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Portrait of Ashbel Green by an unknown artist.

September 25, 2002—The doctor made famous by Robin Williams’ portrayal of him in the eponymous Patch Adams speaks to a packed audience in McCosh 50.

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Dr. Hunter “Patch” Adams addresses the crowd in McCosh 50. Photo from the Daily Princetonian.

September 26, 1929—Frick Laboratory (Chemistry) opens. After housing the Chemistry department for 81 years, it will be renamed 20 Washington Road in 2010, when the new Frick Lab is opened.  (Click to view photos of the old Frick Lab under construction and the newly completed building in 1929. An interior view is available here.)

Fact check: We always strive for accuracy, but if you believe you see an error, please contact us.

This Week in Princeton History for September 15-21

For last week’s installment in our ongoing series bringing you the history of Princeton University and its students and alumni, click here.

For the week of September 15-21:

Woodrow Wilson makes a move into politics, a new Pablo Picasso sculpture is under construction, and more.

September 15, 1910—The New Jersey Democratic Convention nominates Princeton University President Woodrow Wilson as its candidate for governor.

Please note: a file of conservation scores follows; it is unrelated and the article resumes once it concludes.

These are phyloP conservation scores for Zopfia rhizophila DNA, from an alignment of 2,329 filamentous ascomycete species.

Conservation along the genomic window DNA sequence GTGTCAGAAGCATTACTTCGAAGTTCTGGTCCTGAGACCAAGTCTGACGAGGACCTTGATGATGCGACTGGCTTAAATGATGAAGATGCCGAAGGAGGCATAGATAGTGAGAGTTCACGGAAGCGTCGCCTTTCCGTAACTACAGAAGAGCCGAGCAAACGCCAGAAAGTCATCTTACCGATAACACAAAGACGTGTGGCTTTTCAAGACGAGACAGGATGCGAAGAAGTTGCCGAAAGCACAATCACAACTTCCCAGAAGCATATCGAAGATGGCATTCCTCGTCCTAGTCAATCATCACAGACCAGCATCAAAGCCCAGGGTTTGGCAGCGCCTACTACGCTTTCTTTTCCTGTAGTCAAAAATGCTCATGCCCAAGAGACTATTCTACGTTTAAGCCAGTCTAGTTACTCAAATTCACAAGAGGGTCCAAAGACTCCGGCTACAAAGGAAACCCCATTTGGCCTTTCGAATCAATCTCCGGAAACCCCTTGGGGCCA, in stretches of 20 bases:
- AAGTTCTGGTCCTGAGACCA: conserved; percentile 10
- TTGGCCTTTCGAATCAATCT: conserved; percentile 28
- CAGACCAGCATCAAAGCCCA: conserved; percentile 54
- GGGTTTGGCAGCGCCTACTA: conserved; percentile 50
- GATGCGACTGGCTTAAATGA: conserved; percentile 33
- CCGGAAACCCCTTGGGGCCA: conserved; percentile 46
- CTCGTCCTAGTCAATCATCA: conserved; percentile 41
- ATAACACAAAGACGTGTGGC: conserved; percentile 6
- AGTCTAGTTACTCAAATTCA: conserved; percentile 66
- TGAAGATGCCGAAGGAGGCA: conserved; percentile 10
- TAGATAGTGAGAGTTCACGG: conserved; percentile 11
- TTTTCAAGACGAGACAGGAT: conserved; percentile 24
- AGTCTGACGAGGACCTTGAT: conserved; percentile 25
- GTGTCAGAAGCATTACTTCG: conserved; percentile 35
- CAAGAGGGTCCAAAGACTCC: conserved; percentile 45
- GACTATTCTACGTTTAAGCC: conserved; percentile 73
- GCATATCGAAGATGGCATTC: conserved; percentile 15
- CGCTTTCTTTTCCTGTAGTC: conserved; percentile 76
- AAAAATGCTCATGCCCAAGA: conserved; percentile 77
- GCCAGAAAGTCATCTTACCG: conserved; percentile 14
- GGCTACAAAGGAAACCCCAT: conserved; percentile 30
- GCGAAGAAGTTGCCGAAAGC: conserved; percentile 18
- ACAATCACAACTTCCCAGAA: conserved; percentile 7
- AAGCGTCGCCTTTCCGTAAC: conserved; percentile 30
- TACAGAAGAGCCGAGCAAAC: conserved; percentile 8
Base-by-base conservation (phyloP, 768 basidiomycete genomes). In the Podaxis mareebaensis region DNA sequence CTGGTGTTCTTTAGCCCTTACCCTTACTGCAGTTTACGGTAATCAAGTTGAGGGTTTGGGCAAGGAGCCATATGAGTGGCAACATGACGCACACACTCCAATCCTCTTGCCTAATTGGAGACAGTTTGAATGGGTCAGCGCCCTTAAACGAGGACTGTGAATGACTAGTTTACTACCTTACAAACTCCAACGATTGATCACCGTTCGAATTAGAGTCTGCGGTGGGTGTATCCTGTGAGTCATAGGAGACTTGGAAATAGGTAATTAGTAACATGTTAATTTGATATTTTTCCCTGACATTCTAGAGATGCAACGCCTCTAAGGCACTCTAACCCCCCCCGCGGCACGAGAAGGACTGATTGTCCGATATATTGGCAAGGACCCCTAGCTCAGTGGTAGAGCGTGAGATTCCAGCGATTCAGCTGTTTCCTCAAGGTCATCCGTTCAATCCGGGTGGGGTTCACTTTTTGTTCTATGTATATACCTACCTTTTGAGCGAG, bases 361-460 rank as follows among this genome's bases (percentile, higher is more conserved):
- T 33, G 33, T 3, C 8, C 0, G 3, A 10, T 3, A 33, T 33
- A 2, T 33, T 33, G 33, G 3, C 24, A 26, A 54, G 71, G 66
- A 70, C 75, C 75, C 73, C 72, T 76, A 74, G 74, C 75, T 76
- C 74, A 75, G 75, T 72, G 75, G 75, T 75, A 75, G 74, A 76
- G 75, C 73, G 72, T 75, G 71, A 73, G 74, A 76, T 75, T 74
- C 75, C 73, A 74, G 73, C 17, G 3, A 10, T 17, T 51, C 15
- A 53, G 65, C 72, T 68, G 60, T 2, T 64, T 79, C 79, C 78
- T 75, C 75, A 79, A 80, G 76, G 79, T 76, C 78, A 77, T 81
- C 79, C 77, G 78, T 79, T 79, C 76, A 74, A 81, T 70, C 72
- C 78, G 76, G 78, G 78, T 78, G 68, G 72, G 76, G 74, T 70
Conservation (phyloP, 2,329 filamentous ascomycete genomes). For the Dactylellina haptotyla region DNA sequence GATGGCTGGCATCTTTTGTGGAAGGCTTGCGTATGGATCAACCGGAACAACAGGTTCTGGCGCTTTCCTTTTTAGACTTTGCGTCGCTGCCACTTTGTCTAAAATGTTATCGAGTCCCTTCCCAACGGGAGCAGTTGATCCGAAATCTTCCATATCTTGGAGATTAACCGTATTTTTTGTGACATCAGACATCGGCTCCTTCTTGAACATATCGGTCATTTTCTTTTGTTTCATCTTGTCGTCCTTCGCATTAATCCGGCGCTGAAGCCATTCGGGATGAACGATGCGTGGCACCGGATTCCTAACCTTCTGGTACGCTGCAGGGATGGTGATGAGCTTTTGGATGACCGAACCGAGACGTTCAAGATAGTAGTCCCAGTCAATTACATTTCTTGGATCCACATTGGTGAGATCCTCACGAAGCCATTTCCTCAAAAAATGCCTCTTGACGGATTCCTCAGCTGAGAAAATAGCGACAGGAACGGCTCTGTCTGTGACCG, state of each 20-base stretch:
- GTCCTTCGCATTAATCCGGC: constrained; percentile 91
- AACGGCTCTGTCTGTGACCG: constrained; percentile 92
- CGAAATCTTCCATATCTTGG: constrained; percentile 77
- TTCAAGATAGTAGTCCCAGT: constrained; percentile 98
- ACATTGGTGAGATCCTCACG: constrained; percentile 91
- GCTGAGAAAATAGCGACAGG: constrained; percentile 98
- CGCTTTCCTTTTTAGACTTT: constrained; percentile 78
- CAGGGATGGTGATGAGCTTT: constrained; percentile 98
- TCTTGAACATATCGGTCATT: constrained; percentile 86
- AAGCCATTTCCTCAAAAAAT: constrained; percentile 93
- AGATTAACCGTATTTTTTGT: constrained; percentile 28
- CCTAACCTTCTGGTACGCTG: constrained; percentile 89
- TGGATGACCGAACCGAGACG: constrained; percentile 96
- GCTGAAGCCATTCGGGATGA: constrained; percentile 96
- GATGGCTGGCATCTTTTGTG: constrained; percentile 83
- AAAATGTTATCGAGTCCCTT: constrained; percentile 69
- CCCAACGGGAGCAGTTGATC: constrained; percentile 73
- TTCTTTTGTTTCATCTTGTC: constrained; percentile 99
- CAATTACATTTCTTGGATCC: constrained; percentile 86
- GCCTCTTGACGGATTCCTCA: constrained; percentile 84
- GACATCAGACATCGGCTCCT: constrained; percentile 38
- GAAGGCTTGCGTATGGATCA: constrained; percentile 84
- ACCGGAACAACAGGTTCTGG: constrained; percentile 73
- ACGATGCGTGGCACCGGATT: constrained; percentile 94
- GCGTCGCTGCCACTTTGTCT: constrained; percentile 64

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Woodrow Wilson with his family, Woodrow Wilson Collection, MC168, Box 41.

September 17, 1787—The U.S. Constitution, largely written by James Madison of the Princeton Class of 1771, is signed in Philadelphia’s Constitution Hall.

September 18, 1971—Pablo Picasso’s “Head of a Woman” is under construction at the art museum.

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Pablo Picasso’s “Head of a Woman” being installed (1971), Historical Photographs Collection, Grounds and Buildings Series, AC111, Box MP81, Item #3305.

September 20, 1964—University President Robert F. Goheen formally announces the abolishment of the “Chapel Rule,” which had made chapel attendance mandatory for freshmen, during the University’s opening exercises.

Fact check: We always strive for accuracy, but if you believe you see an error, please contact us.